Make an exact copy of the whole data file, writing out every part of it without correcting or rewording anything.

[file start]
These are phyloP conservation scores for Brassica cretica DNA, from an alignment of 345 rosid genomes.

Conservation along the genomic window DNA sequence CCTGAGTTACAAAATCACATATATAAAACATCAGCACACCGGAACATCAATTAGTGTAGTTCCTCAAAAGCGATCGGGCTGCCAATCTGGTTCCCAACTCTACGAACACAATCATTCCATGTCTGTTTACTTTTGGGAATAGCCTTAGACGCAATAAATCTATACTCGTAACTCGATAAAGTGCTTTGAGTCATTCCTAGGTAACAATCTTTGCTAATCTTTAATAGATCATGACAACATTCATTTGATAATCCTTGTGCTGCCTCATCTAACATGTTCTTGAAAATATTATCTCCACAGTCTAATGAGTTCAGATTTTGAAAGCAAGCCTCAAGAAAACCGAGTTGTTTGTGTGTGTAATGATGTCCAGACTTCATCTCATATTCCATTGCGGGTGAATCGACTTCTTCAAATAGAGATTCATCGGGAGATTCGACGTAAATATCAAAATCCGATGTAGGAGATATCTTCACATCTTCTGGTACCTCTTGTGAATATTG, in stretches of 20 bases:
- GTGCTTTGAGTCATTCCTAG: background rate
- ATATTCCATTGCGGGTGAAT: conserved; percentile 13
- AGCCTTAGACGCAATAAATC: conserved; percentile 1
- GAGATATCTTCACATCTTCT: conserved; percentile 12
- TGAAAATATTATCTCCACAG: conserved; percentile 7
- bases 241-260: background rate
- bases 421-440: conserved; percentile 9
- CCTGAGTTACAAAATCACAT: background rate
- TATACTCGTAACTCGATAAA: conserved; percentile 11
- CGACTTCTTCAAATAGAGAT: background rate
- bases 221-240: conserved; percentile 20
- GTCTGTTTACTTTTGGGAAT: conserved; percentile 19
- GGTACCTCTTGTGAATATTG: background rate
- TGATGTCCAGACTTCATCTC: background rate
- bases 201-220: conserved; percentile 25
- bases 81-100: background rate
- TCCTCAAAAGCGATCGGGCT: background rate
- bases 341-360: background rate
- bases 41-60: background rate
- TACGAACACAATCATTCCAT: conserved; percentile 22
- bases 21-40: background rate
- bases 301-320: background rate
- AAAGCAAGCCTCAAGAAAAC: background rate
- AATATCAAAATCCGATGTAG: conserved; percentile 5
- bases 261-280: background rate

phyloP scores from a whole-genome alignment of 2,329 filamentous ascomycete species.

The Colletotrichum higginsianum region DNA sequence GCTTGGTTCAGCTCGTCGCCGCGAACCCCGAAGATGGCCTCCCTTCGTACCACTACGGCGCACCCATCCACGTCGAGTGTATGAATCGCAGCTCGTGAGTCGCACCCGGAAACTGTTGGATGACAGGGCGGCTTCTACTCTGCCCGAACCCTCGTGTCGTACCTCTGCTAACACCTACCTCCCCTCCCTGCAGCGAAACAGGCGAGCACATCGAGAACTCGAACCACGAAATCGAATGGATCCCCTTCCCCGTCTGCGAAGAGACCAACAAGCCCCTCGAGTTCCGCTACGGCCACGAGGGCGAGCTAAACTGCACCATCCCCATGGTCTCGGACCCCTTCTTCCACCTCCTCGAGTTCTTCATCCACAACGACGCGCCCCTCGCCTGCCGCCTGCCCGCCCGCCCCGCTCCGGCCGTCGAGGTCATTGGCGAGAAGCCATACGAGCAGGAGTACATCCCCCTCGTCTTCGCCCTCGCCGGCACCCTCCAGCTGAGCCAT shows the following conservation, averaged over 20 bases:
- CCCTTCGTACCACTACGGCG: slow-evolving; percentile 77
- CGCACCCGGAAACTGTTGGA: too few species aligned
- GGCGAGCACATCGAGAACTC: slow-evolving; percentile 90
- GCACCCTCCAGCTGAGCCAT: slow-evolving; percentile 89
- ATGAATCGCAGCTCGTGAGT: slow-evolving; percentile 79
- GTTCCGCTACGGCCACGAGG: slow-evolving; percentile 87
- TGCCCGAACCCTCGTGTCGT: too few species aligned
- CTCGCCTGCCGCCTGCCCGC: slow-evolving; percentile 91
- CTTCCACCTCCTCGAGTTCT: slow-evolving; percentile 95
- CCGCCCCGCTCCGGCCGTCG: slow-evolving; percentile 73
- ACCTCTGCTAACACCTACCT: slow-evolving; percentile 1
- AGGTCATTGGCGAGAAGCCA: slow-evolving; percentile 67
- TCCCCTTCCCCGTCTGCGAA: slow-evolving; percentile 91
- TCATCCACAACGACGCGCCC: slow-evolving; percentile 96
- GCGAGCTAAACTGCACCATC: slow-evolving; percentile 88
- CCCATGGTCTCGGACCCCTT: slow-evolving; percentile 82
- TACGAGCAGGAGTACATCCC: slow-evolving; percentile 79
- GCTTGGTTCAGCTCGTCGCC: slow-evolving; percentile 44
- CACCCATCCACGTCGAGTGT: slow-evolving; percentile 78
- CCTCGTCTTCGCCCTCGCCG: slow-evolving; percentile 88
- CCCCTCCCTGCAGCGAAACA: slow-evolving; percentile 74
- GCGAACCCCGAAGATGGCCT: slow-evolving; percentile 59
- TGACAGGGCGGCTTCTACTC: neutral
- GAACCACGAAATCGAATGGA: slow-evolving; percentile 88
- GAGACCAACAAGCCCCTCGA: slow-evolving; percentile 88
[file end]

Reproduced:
These are phyloP conservation scores for Brassica cretica DNA, from an alignment of 345 rosid genomes.

Conservation along the genomic window DNA sequence CCTGAGTTACAAAATCACATATATAAAACATCAGCACACCGGAACATCAATTAGTGTAGTTCCTCAAAAGCGATCGGGCTGCCAATCTGGTTCCCAACTCTACGAACACAATCATTCCATGTCTGTTTACTTTTGGGAATAGCCTTAGACGCAATAAATCTATACTCGTAACTCGATAAAGTGCTTTGAGTCATTCCTAGGTAACAATCTTTGCTAATCTTTAATAGATCATGACAACATTCATTTGATAATCCTTGTGCTGCCTCATCTAACATGTTCTTGAAAATATTATCTCCACAGTCTAATGAGTTCAGATTTTGAAAGCAAGCCTCAAGAAAACCGAGTTGTTTGTGTGTGTAATGATGTCCAGACTTCATCTCATATTCCATTGCGGGTGAATCGACTTCTTCAAATAGAGATTCATCGGGAGATTCGACGTAAATATCAAAATCCGATGTAGGAGATATCTTCACATCTTCTGGTACCTCTTGTGAATATTG, in stretches of 20 bases:
- GTGCTTTGAGTCATTCCTAG: background rate
- ATATTCCATTGCGGGTGAAT: conserved; percentile 13
- AGCCTTAGACGCAATAAATC: conserved; percentile 1
- GAGATATCTTCACATCTTCT: conserved; percentile 12
- TGAAAATATTATCTCCACAG: conserved; percentile 7
- bases 241-260: background rate
- bases 421-440: conserved; percentile 9
- CCTGAGTTACAAAATCACAT: background rate
- TATACTCGTAACTCGATAAA: conserved; percentile 11
- CGACTTCTTCAAATAGAGAT: background rate
- bases 221-240: conserved; percentile 20
- GTCTGTTTACTTTTGGGAAT: conserved; percentile 19
- GGTACCTCTTGTGAATATTG: background rate
- TGATGTCCAGACTTCATCTC: background rate
- bases 201-220: conserved; percentile 25
- bases 81-100: background rate
- TCCTCAAAAGCGATCGGGCT: background rate
- bases 341-360: background rate
- bases 41-60: background rate
- TACGAACACAATCATTCCAT: conserved; percentile 22
- bases 21-40: background rate
- bases 301-320: background rate
- AAAGCAAGCCTCAAGAAAAC: background rate
- AATATCAAAATCCGATGTAG: conserved; percentile 5
- bases 261-280: background rate

phyloP scores from a whole-genome alignment of 2,329 filamentous ascomycete species.

The Colletotrichum higginsianum region DNA sequence GCTTGGTTCAGCTCGTCGCCGCGAACCCCGAAGATGGCCTCCCTTCGTACCACTACGGCGCACCCATCCACGTCGAGTGTATGAATCGCAGCTCGTGAGTCGCACCCGGAAACTGTTGGATGACAGGGCGGCTTCTACTCTGCCCGAACCCTCGTGTCGTACCTCTGCTAACACCTACCTCCCCTCCCTGCAGCGAAACAGGCGAGCACATCGAGAACTCGAACCACGAAATCGAATGGATCCCCTTCCCCGTCTGCGAAGAGACCAACAAGCCCCTCGAGTTCCGCTACGGCCACGAGGGCGAGCTAAACTGCACCATCCCCATGGTCTCGGACCCCTTCTTCCACCTCCTCGAGTTCTTCATCCACAACGACGCGCCCCTCGCCTGCCGCCTGCCCGCCCGCCCCGCTCCGGCCGTCGAGGTCATTGGCGAGAAGCCATACGAGCAGGAGTACATCCCCCTCGTCTTCGCCCTCGCCGGCACCCTCCAGCTGAGCCAT shows the following conservation, averaged over 20 bases:
- CCCTTCGTACCACTACGGCG: slow-evolving; percentile 77
- CGCACCCGGAAACTGTTGGA: too few species aligned
- GGCGAGCACATCGAGAACTC: slow-evolving; percentile 90
- GCACCCTCCAGCTGAGCCAT: slow-evolving; percentile 89
- ATGAATCGCAGCTCGTGAGT: slow-evolving; percentile 79
- GTTCCGCTACGGCCACGAGG: slow-evolving; percentile 87
- TGCCCGAACCCTCGTGTCGT: too few species aligned
- CTCGCCTGCCGCCTGCCCGC: slow-evolving; percentile 91
- CTTCCACCTCCTCGAGTTCT: slow-evolving; percentile 95
- CCGCCCCGCTCCGGCCGTCG: slow-evolving; percentile 73
- ACCTCTGCTAACACCTACCT: slow-evolving; percentile 1
- AGGTCATTGGCGAGAAGCCA: slow-evolving; percentile 67
- TCCCCTTCCCCGTCTGCGAA: slow-evolving; percentile 91
- TCATCCACAACGACGCGCCC: slow-evolving; percentile 96
- GCGAGCTAAACTGCACCATC: slow-evolving; percentile 88
- CCCATGGTCTCGGACCCCTT: slow-evolving; percentile 82
- TACGAGCAGGAGTACATCCC: slow-evolving; percentile 79
- GCTTGGTTCAGCTCGTCGCC: slow-evolving; percentile 44
- CACCCATCCACGTCGAGTGT: slow-evolving; percentile 78
- CCTCGTCTTCGCCCTCGCCG: slow-evolving; percentile 88
- CCCCTCCCTGCAGCGAAACA: slow-evolving; percentile 74
- GCGAACCCCGAAGATGGCCT: slow-evolving; percentile 59
- TGACAGGGCGGCTTCTACTC: neutral
- GAACCACGAAATCGAATGGA: slow-evolving; percentile 88
- GAGACCAACAAGCCCCTCGA: slow-evolving; percentile 88